Gordon J. Fulks, PhD (Physics)

Corbett, Oregon USA

P.S. Please circulate this e-mail far and wide. The world needs to know what is going on here.


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Green is the new McCarthy…


Vicious bunch aren’t they? Boy if that was a Heartland doing that to a AGW pumper, it would be splashed large across the NYT.

Very interesting that he should not be given a reason for dismissal. In the UK this simply would be impossible. Employment law demands that a written reason for dismissal is provided and it has to comply fully with strict laws of employment and termination. There would have to be strong disrepute or gross misconduct charges laid for there to be an instant dismissal. There would have to be a series of verbal warnings leading to formal written warnings and then dismissal if this was a long term issue between the parties.
It is impossible to dismiss someone now under the guise of “it’s just not working out” unless they are in a probationary period and even then you as the employer have to practically beg or pay them off to quit so there are no reprisals.
Even if you dismissed a person saying “we can’t afford to keep the position you hold so you have to leave” causes problems for the employer who then can’t offer that same position to another, different person for at least 2 years.
Just not being given a written notification of reasons for dismissal within 14 days ( I think, that may have changed) is grounds for a case of unfair dismissal and these are often won in favour of the employee.
The behaviour of this University baffles me. but then I’m not in the US.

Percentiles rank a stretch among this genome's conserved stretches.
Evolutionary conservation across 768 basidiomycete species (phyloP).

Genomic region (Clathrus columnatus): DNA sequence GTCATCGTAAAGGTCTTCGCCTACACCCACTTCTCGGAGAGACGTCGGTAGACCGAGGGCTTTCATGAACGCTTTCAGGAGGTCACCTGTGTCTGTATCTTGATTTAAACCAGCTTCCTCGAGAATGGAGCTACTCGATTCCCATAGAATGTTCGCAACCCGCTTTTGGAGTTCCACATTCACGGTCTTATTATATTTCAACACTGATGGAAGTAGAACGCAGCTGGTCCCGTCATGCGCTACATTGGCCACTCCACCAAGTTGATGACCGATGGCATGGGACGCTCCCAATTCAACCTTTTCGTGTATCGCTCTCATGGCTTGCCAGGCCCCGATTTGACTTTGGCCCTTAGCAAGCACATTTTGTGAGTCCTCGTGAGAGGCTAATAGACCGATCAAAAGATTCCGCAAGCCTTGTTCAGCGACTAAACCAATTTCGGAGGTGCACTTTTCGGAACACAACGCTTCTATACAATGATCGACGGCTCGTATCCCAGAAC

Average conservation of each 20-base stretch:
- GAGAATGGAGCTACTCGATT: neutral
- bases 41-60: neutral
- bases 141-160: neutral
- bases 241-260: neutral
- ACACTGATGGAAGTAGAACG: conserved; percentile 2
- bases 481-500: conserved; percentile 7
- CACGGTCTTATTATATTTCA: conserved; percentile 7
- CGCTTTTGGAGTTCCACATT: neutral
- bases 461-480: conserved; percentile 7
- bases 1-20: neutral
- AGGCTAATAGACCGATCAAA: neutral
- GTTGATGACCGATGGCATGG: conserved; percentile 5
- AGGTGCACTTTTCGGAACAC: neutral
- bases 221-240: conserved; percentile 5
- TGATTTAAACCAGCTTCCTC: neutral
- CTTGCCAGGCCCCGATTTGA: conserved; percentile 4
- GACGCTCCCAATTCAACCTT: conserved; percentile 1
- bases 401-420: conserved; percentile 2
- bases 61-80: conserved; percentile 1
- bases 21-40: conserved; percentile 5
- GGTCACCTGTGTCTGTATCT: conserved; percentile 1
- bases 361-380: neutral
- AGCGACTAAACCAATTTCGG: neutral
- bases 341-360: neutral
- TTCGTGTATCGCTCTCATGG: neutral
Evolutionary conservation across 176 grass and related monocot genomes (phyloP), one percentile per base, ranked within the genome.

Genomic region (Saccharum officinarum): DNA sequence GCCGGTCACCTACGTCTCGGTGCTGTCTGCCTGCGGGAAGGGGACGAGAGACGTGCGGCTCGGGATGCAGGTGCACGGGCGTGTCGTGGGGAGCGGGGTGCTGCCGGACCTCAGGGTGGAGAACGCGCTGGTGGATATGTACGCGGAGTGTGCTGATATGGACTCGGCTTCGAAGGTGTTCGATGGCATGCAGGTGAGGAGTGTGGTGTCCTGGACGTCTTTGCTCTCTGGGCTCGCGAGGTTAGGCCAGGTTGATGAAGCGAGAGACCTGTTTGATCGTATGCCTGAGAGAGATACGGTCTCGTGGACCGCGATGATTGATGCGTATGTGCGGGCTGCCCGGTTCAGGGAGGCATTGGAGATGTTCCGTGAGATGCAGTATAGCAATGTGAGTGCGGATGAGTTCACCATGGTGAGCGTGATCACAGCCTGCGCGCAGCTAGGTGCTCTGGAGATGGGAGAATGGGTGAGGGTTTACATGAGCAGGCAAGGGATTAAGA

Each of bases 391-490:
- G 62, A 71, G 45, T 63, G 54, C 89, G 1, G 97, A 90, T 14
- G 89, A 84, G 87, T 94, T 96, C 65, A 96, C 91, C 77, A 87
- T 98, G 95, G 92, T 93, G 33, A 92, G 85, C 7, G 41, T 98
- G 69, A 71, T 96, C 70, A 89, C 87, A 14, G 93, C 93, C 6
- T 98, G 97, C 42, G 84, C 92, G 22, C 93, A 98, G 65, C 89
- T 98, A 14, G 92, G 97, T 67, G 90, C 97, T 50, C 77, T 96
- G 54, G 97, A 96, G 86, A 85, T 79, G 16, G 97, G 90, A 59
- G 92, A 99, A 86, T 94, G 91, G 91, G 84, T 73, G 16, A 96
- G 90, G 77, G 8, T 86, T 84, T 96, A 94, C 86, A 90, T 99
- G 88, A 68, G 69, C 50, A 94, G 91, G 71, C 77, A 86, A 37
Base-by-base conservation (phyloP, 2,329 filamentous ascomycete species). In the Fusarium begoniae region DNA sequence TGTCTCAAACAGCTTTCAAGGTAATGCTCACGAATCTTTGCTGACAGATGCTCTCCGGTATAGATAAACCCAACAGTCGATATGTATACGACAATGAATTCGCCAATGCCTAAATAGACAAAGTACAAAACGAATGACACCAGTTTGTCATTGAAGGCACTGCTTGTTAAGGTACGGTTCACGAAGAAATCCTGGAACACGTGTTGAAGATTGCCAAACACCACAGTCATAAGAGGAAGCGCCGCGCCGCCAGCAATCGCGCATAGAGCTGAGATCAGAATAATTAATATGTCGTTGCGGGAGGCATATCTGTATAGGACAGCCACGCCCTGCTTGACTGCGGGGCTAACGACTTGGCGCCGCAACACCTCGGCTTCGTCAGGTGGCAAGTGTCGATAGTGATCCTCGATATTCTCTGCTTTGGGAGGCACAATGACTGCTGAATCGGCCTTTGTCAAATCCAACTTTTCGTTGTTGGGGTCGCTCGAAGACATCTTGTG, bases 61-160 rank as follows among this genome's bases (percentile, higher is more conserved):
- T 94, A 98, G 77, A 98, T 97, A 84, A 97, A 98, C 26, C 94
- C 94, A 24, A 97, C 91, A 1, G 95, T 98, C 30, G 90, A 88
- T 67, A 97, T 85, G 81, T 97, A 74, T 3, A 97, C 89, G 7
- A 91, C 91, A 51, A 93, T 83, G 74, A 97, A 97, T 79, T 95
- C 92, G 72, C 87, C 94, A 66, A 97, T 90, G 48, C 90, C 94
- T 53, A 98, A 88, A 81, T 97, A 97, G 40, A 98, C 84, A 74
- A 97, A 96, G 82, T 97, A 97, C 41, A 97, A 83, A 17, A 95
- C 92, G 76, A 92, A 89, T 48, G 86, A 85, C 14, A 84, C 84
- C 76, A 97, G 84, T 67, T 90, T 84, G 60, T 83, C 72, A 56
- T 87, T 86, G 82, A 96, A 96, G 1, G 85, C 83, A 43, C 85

The reference to Lysenko is more relevant than the writer probably appreciated. The behavioral sciences component of the National Science Foundation is asserting dominance over the natural sciences. You can see it in the UN reports involving education for sustainable development.
One has predictable outcomes and they wish it did not. The other is wanted as a tool to create predictable outcomes.
Anthony- I have this story and was going to break it later in the week as the Rio+20 meetings started up. We can coordinate and go ahead and get this out there. It came from following education but it is first and foremost about using climate change. It is not a minor story and like most things significant, was sitting on servers in another country.
I am not surprised this is a touchy time at OSU. Let’s not forget that charming regional ed lab out there.


I am convinced that the present university system is going to come crashing down as let’s face it the majority of its research has zero impact in the real world, though some people might think that is a good thing! There is no academic freedom, just dogma from a small tenured elite…

The Office of the Inquisition of the Doctrine of the Faith’s got nothin’ on these guys. No public stake burning on the university quad?


Don’t you have unfair dismissal law in America?
Isn’t this slander/libel?

Amr Marzouk

This is scary! Really.


….it’s a religion of peace

John Whitman

From a deeply philosophical viewpoint I had always held that the existence of evil was just a mythical product of the irrational faith in supernatural forces. I thought that bad is just bad on a person by person basis . . . . no reason to consider an over-arching evil.
The OSU behavior makes me question my previous viewpoint about the existence of evil. Is this the behavior of rational people in 21st century USA? Oregon, you should be ashamed.

If the cause really is a difference in ideology, (and all the evidence suggests it is) this is disgraceful… can they sleep in their beds?


Time for a wrongfull termination law suit.


For our non-US friends: